"I'm sure the lawyers will figure out at what point to bring charges against the detainees, Rumsfeld said Tuesday. "For the moment, I'm just pleased they're detained and off the streets and not killing people."
Interrogation of detainees in Afghanistan has already foiled plans for attacks against Americans in Yemen and Singapore, U.S. officials said this week.
The interrogation in Guantanamo did not begin until Wednesday and its "chief short-term goal is to develop information to help forestall terrorist acts, " said Steve Lucas, a spokesman for the Southern Command.
The Pentagon is in no hurry to charge the detainees or begin bringing them before military tribunals. General Counsel William Haynes and his staff have been working for more than two months on rules for those tribunals, a judicial system not used since World War II.
"They're buying time, because once you launch the tribunals, you start a timeline and that adds to the pressure to decide what to do with everybody, " said Scott Silliman, who was a senior attorney in the Air Force for 25 years.
One administration official, speaking on condition of anonymity, said there is "very little we know" about some of the Guantanamo detainees, and it will take time to develop a case against them.
Hutson said there's an added benefit to keeping prisoners in legal limbo without lawyers.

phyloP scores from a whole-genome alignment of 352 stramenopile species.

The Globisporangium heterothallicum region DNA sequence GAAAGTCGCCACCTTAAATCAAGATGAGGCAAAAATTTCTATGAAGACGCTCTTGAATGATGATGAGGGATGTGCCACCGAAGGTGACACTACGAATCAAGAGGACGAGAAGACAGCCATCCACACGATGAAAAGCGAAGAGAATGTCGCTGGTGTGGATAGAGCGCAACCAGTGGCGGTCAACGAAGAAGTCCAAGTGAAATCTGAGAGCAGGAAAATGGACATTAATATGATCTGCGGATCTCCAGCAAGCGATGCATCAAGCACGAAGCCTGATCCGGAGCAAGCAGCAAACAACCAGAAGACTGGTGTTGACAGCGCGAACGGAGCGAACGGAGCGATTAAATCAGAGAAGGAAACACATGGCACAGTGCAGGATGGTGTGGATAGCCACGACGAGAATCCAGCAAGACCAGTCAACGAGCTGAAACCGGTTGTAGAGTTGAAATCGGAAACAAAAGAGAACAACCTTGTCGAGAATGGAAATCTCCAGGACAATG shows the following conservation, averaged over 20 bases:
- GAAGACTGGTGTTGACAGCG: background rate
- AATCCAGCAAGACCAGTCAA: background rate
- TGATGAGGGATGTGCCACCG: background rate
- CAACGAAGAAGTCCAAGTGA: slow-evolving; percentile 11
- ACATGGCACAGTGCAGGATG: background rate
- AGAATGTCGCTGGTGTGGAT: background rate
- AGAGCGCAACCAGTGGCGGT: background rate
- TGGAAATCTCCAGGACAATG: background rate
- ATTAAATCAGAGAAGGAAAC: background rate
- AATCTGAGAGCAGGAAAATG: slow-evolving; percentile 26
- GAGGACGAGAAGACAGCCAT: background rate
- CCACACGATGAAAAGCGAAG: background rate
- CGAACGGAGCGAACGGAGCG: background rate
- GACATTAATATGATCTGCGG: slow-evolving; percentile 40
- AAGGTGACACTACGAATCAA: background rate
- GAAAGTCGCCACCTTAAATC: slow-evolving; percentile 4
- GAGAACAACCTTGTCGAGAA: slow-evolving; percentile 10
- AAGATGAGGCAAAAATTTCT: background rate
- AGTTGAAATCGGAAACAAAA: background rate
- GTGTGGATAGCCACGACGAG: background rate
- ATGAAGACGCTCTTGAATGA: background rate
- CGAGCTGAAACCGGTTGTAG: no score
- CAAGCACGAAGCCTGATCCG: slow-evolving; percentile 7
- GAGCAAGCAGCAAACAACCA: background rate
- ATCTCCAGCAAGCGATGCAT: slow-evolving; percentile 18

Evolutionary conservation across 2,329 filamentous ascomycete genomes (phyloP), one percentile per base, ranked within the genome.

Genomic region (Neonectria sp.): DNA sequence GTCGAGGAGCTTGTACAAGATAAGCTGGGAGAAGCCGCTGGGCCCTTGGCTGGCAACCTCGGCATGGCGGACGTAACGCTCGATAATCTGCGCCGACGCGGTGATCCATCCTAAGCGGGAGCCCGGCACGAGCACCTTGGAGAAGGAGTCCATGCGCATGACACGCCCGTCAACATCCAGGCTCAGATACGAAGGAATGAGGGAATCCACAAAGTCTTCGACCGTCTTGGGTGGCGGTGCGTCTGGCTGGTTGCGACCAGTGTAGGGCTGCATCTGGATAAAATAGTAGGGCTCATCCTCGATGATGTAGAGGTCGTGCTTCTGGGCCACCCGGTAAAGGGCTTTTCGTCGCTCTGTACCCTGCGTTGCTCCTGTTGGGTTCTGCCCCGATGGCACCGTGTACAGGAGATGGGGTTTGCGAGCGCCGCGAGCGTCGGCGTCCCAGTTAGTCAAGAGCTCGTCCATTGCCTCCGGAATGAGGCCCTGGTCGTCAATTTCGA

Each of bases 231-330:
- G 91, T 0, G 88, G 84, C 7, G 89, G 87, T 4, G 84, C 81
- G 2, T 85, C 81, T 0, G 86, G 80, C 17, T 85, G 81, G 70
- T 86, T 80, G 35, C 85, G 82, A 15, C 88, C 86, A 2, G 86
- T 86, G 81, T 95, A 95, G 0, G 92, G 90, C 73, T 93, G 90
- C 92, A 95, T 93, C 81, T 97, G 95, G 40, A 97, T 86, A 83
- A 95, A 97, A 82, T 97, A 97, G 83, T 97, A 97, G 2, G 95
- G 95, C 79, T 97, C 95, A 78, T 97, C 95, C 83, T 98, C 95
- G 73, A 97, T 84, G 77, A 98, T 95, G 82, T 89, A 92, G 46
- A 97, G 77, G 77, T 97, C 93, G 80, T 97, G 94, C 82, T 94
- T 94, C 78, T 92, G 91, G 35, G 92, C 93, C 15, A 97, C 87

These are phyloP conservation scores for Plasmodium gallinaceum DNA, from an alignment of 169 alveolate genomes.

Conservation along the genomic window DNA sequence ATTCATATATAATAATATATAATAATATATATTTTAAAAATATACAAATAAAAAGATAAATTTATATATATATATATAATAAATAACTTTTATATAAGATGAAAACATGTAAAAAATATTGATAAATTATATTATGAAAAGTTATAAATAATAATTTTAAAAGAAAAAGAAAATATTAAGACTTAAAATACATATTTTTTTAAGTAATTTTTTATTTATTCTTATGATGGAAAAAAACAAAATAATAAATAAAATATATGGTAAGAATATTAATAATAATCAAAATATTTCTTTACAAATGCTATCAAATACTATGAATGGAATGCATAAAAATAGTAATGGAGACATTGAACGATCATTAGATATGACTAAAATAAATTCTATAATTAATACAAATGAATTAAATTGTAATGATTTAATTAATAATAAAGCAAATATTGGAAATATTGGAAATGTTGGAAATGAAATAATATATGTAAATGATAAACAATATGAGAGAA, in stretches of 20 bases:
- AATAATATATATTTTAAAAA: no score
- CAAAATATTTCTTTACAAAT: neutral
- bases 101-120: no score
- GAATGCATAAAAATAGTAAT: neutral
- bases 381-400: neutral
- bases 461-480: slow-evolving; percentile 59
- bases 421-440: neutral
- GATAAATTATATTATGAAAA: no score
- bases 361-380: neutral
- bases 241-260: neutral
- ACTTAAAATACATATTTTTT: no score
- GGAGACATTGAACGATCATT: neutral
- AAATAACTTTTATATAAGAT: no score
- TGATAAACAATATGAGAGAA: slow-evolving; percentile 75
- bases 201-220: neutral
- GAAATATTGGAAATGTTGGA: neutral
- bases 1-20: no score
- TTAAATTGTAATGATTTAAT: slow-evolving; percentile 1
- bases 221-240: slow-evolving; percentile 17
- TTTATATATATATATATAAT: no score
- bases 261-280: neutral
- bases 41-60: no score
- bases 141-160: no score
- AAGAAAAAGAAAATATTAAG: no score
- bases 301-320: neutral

"After awhile, some may rat on others, " he said. "We don't know how many are true believers or how many are mercenaries, and some may start talking."
Some experts in international law caution that U.S. officials have to clarify the detainees' status eventually, especially if international pressure builds.
"We're setting an example for the world, and we simply do not have the authority to indefinitely detain individuals without some charge filed against them, " said David Scheffer, a former roving U.S. ambassador who helped set up war crimes tribunals.
"The dilemma is, we may not have enough evidence to prosecute some of them, but we don't want to liberate them either, " he added.
Scheffer and other legal experts say the administration is brushing aside one provision of the Geneva Conventions, that military officers in a "competent tribunal" must sort out POWs from non-POWs.
Silliman, Scheffer and Human Rights Watch say that some Taliban fighters, as members of a defeated government force, could qualify for POW status.
The Pentagon has given no breakdown on the number of Taliban or al Qaeda detainees, or their nationalities. Some of the non-Afghan prisoners may eventually be returned home.
"My first choice would be for many of those to end up back in their countries, " Rumsfeld said.
"I think you'll see the three Brits, the Australian held there [David Hicks] and some others returned soon, to show U.S. flexibility, " said Silliman, who heads the Center on Law, Ethics and National Security at Duke University.
THE HARD CORE
But some of the "hardest of hard-core" terrorists aren't going anywhere, many predict.
And Guantanamo, isolated and secure, may be the future home for a prison, especially as the war on terrorism picks up suspects around the world.
"Long-term incarceration is a real possibility for Guantanamo, " said Lucas, of the Southern Command. "There is no place for these detainees to go."
Hutson said U.S. military prisons are not designed for dangerous terrorists, and keeping the detainees off U.S. soil gives the government a legal advantage.
"Guantanamo is just the perfect place - like putting them in Alcatraz, only better, " he said.